Episode two of Games Britannia aired on BBC Four tonight and I’m even more impressed, both with the documentary’s content and the way board games really do have a massive influence on we players. This programme, which featured games developed (and, more importantly, marketed) from the 19th century onwards, placed a lot of topics on this gamer’s personal debate stand. It’s Monopoly‘s story which struck the deepest chord for me, leaving a very relevant legacy both in the way it was developed, and the way its players respond to it.
Key to this era in gaming and games design appears to be the game mechanic. The games of this era borrowed, stole and outright mirrored whole devices into their play, with inescapable comparisons to modern video games design. The most famous of these games is Monopoly, which I had assumed was unique until the programme explored Elizabeth Magie-Phillips’ The Landlord’s Game. Later released in the UK by the amusingly named Newbie Game Company as Brer Fox an’ Brer Rabbit, Magie’s game featured all the familiar trappings of prospecting, rent, utilities and even the Chance cards, but in a manner she hoped would support an socialist argument; instead Monopoly achieved the reverse.
Due perhaps to a changing world climate, associated less with Quaker roots than the American Dream, players were more willing to play out a rags to riches tale – something I believe has become gaming’s folk tale. Prospecting in order to bankrupt your fellow players is less an exercise in socialism and more a capitalist one, and that strikes me as a key device in most of the games I play now. I can build a broad enough portfolio to cripple my competitors with rent just as easily as I can found a stable SimCity or dominate others using my undead warlock – potentially resplendent in expensive, auction-bought gear.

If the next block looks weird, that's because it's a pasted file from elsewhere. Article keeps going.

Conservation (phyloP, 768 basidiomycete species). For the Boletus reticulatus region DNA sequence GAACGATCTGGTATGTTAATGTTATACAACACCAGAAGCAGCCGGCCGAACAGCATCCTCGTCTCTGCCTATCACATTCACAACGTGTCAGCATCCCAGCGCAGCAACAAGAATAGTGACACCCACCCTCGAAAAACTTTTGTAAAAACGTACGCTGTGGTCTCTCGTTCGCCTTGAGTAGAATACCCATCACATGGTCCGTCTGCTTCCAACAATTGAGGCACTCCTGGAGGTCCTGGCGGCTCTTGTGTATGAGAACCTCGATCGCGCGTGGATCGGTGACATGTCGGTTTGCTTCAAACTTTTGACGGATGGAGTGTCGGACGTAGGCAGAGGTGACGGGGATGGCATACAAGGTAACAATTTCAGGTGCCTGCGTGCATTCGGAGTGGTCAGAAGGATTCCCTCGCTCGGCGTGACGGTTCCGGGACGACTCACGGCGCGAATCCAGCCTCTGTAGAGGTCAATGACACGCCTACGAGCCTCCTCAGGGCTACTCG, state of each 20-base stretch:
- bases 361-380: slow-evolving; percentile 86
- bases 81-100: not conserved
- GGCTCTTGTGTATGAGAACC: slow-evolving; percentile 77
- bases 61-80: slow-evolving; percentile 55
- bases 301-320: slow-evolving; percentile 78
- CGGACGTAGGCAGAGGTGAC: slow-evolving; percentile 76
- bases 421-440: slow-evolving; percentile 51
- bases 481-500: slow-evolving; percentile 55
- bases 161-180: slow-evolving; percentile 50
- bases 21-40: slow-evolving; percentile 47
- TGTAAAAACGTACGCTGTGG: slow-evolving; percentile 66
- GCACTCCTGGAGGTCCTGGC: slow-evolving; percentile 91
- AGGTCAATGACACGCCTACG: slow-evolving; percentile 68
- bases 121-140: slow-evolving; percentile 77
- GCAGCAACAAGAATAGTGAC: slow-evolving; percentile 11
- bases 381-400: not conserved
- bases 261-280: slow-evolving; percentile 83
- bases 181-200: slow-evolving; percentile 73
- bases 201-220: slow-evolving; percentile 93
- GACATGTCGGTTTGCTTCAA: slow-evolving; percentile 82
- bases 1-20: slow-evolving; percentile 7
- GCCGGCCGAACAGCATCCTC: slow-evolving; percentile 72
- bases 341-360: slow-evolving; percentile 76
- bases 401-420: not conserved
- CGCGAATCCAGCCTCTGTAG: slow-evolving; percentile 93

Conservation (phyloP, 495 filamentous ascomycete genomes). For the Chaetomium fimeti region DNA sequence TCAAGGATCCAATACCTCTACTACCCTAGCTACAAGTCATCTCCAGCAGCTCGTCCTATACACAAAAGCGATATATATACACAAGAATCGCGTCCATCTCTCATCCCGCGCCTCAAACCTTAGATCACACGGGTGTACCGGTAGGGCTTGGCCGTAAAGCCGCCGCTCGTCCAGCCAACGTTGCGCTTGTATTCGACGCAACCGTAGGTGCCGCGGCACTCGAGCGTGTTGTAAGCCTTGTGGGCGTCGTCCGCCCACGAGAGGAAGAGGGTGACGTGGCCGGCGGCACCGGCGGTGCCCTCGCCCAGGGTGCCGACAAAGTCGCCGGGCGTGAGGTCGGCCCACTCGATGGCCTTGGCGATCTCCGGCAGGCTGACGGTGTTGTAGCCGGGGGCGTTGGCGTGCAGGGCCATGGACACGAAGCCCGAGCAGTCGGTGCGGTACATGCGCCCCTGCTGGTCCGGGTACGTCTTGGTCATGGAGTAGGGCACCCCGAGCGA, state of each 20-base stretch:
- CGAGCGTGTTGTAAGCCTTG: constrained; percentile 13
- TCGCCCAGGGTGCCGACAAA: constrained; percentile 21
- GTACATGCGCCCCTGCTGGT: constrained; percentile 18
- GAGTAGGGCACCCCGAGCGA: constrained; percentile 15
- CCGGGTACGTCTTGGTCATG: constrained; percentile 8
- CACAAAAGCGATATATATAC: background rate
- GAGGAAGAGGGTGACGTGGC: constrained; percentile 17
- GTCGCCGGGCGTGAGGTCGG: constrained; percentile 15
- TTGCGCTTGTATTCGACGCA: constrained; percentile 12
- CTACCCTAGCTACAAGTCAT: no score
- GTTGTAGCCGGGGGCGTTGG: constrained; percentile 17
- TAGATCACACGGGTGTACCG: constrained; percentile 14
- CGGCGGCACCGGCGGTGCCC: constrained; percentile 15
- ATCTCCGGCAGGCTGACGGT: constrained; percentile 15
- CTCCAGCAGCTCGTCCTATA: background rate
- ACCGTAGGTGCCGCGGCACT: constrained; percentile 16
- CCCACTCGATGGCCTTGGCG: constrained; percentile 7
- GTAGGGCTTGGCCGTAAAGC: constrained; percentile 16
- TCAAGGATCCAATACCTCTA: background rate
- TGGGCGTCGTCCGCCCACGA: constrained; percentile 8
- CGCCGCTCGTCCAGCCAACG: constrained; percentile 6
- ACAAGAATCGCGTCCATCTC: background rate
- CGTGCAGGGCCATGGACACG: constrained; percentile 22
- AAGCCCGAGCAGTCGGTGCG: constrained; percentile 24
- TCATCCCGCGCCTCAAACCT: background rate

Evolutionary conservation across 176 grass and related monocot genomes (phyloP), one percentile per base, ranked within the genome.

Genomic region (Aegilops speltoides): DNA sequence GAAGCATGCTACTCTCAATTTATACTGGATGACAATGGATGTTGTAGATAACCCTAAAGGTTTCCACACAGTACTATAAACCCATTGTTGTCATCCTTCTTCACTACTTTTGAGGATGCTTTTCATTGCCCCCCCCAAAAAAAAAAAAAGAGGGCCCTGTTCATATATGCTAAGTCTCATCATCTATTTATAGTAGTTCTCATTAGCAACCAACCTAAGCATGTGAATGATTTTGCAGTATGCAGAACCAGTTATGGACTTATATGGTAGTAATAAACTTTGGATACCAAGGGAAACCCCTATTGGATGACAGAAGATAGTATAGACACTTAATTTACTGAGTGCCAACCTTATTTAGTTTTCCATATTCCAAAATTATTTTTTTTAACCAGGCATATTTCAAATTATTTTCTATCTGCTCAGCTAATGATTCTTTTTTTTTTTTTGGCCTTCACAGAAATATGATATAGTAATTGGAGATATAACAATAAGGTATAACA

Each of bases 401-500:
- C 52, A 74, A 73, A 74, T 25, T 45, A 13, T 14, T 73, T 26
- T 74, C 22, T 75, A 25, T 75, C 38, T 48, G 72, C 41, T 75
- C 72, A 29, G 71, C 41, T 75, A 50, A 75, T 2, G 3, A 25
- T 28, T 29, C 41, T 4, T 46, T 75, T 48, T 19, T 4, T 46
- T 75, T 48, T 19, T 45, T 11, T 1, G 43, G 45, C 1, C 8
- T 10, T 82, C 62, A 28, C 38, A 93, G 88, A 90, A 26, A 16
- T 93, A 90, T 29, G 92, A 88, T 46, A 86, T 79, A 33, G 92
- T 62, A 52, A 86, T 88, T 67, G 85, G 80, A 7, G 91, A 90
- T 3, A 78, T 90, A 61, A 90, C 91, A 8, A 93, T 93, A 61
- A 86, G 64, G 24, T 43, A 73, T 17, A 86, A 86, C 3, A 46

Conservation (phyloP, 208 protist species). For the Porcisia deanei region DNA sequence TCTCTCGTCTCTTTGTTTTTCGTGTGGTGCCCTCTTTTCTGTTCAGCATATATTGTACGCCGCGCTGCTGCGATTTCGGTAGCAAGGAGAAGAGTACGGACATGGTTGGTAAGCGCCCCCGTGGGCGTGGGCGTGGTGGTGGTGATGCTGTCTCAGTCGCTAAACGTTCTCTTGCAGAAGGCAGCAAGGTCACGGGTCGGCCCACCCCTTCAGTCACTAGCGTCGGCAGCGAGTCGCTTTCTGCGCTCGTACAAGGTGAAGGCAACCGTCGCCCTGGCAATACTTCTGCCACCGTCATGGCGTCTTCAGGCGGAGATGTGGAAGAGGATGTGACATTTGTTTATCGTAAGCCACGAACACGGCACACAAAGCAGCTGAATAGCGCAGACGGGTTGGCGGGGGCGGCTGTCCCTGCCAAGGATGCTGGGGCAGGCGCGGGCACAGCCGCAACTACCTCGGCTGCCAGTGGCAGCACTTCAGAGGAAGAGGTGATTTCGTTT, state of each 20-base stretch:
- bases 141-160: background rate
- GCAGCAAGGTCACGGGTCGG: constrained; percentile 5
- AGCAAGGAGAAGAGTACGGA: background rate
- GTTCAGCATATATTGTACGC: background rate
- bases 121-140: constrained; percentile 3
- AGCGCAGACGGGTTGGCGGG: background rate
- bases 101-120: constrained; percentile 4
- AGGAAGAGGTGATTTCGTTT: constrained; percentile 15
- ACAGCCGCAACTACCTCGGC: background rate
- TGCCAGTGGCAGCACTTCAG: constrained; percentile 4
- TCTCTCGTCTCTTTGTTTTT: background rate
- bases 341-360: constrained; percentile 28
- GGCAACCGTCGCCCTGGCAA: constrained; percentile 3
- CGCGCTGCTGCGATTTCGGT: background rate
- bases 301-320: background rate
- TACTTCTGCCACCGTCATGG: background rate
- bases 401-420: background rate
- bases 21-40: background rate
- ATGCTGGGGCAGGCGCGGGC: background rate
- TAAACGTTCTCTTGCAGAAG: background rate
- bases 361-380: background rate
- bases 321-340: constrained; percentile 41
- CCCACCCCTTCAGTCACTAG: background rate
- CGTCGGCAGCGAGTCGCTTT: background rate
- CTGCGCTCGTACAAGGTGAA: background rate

One other topic which crept up was that of emotional gaming. Naturally, with the programme’s focus laying elsewhere, this was not dealt with in especially great detail. Still, the way Monopoly‘s competitive gameplay would spark arguments around the board was a pretty radical departure for a typical family board game. Until then, board games did encourage competition of course, but many still took aspiration and endeavour as their themes, over conquest and ruin. This competitive anger is the one emotion which modern video games can be guaranteed to inspire.
I wonder how many video game designers have sat down and thought less about the individual player’s emotions, and more about the multiplayer group’s. As far as I can tell, only Shigeru Miyamoto has ever publicly acknowledged this, in a teaser video for Wii Music which was released through Wii’s internet media channel. In it he proposed a game all the family could contribute to – Granddad, sister and mother all would chip in to form your orchestra, and your combined efforts would show as an enjoyable piece of music.
I say, “trust Wii to be the first to this idea” – after all, it is a console sold on family play, and that makes a refreshing change for new players like my parents, put off by petty and often violent interactive contests. As my fellow designers at university recognised – when we were working on a two-player game demo called Floaters – genuinely co-operative games are an astonishingly niche type in our medium. While it’s very easy to make a multiplayer game competitive, angering its players just as much as Monopoly did, can games return us to happier endeavours?